Veterinarian, Dr. Lydia Gray, in an article for SmartPak, discusses her horse Newman, a five-year-old Trakehner gelding. "He’s just started showing in dressage and as his mom/vet, I closely monitor every aspect of his health while he’s away from home and in a strange environment."
The electrolytes of greatest concern to horse owners (especially during the summer) are sodium, potassium and chloride because these are the major ones lost in sweat.
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"That’s why I became very concerned when he wouldn’t drink at his last show and even seemed a little “colicky". All of his vital signs were normal however, so the only action I took was to give an electrolyte paste by mouth about four hours before his class that day, so it would have time to stimulate him to drink."
"He put in a beautiful test and appeared fine the rest of the day, but it got me thinking: should I give him electrolytes the day before we show, the morning of the show, and/or after we get home?"
"Should I put electrolytes in his grain or water on a daily basis? Should I offer him another salt block? Hopefully you can benefit from the "desk research" I did to answer these questions for my own horse."
First, what exactly are electrolytes? Medline says “electrolytes are minerals in your blood and other body fluids that carry an electric charge." Electrolytes affect hydration, blood pH, and play an important role in many of the body’s processes including muscle contraction and nerve conduction.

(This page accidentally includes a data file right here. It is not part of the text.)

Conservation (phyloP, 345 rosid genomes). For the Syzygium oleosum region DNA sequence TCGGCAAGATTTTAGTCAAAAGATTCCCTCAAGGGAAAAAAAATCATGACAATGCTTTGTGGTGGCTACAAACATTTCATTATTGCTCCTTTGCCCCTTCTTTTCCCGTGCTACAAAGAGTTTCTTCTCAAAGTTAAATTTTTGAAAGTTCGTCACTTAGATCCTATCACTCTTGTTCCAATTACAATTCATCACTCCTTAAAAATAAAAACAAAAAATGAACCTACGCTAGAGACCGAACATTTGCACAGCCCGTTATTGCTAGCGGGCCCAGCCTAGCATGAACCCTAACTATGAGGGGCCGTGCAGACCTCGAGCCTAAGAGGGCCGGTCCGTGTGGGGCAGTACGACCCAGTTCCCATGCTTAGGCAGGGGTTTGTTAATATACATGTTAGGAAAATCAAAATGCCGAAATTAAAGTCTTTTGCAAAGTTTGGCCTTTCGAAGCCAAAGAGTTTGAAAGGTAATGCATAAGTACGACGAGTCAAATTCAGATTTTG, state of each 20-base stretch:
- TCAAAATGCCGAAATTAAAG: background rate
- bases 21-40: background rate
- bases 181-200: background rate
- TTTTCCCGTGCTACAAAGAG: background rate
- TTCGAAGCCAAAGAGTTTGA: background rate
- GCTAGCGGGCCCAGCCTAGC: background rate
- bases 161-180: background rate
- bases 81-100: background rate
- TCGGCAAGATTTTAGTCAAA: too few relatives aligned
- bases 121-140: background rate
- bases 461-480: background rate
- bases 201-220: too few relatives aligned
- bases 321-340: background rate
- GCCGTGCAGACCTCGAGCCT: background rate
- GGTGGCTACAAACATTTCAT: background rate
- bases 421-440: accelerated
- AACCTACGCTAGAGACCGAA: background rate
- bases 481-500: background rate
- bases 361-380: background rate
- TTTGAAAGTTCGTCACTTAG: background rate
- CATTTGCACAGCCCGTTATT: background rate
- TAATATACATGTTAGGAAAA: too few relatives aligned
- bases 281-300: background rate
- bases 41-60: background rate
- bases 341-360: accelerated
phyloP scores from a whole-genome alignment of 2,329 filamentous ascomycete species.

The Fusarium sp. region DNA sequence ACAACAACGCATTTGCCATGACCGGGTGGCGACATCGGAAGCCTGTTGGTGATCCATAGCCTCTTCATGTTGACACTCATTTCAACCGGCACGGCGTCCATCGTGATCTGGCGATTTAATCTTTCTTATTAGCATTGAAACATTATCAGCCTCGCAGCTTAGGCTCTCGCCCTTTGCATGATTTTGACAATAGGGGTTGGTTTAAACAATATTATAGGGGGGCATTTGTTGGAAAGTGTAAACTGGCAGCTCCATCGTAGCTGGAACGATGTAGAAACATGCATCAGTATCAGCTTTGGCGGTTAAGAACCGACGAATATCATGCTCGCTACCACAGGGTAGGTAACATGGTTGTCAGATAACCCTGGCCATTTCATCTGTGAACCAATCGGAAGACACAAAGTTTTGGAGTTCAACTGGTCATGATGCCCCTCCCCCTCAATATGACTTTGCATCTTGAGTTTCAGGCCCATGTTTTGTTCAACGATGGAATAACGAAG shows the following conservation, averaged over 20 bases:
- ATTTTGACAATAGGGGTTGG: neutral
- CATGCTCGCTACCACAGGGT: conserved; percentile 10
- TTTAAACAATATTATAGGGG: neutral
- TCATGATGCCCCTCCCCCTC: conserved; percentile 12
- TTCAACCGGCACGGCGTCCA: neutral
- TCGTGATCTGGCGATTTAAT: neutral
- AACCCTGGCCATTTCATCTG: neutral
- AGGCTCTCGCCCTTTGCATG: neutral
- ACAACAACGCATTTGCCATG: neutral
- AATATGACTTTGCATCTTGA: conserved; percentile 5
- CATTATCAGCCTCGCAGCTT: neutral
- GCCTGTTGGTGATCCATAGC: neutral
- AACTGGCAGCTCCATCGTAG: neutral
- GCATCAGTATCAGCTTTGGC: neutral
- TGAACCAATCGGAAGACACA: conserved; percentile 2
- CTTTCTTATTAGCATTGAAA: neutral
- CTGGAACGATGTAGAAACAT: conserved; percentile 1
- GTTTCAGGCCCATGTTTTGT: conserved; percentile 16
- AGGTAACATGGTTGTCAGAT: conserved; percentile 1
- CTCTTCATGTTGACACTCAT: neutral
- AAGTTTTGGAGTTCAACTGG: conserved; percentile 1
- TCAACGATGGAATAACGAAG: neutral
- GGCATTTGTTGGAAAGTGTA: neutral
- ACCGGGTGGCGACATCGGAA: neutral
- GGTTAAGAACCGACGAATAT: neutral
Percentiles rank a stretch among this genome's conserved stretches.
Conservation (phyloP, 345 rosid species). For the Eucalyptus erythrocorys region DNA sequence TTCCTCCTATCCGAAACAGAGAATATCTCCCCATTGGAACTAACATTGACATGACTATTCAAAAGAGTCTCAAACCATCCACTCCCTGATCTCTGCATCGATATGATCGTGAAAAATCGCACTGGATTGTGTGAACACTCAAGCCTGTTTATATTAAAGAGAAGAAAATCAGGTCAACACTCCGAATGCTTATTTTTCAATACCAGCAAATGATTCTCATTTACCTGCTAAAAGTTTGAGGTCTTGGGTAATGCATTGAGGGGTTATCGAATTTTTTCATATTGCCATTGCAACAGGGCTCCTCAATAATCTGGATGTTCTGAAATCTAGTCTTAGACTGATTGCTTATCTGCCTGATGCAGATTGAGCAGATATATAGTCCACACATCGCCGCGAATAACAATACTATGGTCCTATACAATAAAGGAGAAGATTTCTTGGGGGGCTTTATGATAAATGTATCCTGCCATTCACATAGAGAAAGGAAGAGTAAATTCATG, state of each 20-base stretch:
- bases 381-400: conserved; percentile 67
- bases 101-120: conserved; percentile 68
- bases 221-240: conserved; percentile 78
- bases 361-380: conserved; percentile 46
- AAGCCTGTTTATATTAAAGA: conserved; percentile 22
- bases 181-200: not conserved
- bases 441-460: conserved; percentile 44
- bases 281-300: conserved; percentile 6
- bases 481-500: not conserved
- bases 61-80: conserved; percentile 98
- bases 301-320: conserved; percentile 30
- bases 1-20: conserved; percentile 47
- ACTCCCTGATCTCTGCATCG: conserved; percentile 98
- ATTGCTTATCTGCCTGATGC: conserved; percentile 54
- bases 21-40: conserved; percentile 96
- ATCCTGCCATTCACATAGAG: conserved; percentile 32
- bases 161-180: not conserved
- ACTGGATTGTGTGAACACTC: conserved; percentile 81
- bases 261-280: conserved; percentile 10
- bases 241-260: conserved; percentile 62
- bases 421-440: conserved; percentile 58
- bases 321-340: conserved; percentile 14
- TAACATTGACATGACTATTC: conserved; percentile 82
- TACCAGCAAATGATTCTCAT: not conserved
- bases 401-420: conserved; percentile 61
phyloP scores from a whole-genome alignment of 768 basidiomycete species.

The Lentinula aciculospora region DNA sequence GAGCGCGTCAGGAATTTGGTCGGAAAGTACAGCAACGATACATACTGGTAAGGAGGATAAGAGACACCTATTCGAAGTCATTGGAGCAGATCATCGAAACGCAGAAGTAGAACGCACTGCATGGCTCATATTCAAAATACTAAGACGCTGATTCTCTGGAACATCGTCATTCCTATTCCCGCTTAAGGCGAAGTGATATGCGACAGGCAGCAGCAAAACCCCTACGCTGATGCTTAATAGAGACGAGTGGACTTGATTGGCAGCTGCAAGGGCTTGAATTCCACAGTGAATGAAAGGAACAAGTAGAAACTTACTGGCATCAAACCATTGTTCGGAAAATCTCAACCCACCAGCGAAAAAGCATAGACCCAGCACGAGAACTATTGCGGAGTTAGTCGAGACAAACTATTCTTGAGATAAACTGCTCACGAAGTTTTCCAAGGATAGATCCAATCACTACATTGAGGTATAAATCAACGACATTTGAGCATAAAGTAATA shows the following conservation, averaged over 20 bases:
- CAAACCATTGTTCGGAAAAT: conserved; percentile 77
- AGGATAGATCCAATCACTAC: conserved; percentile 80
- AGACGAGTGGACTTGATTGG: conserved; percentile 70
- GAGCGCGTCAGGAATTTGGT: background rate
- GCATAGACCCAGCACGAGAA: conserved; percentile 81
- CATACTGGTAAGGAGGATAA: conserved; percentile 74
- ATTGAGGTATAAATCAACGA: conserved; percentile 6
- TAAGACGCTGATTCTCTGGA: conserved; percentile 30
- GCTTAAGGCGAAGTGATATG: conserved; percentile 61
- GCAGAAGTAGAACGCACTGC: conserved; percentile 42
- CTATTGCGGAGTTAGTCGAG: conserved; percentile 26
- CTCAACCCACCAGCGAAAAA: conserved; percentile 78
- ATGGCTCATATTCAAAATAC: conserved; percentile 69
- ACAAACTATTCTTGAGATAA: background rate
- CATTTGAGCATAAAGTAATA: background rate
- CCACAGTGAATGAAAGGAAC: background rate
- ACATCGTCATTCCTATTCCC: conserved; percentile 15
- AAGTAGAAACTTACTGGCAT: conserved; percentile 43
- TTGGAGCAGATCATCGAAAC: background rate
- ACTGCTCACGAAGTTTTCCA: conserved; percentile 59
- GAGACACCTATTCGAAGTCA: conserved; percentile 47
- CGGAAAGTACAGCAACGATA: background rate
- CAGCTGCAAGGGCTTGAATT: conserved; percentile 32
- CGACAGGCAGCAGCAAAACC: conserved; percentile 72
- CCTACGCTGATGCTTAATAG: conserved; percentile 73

There are a number of electrolytes, but the ones of greatest concern to horse owners (especially during the summer) are sodium, potassium and chloride because these are the major ones lost in sweat.
The only way horses can replace these nutrients is through their diet, but according to Dr. Ray Geor, in the April 1998 edition of The Veterinary Clinics of North America, Equine Practice,
"The quantity of sodium present in many feed stuffs is minimal, therefore, it is often necessary to supplement even a well-balanced ration with an additional source of this ion. Although access to a salt block can be beneficial, there is evidence that horses do not consume sufficient salt to meet daily requirements when a salt block is the sole source of supplementary sodium."
(It turns out that salt blocks were originally designed for cattle who have much rougher tongues so some horses won’t lick long enough to meet their sodium and chloride needs.)
Since supplying a salt block is not the answer for the horse doing more than standing in a pasture, what are some other options? Unfortunately, it’s not possible to store electrolytes in the body, so trying to “preload" a horse with doses of electrolyte paste several days before an athletic event or long-distance transport isn’t the answer.
And putting electrolytes in the horse’s water may backfire, causing him to drink less and become dehydrated.
Research has shown that daily electrolyte supplementation in the grain is a safe way to make sure losses caused by exercise, hot weather and shipping are replaced.
As a guideline, experts recommended providing 50-75 grams of loose salt to a horse’s diet each day, divided between two feedings. By “topdressing" these vital nutrients, you ensure your horse has what he needs when he needs it while any extra is simply eliminated as waste.
SmartPak strongly encourages you to consult your veterinarian regarding specific questions about your horse's health. This information is not intended to diagnose or treat any disease, and is purely educational.
By: Dr. Lydia Gray
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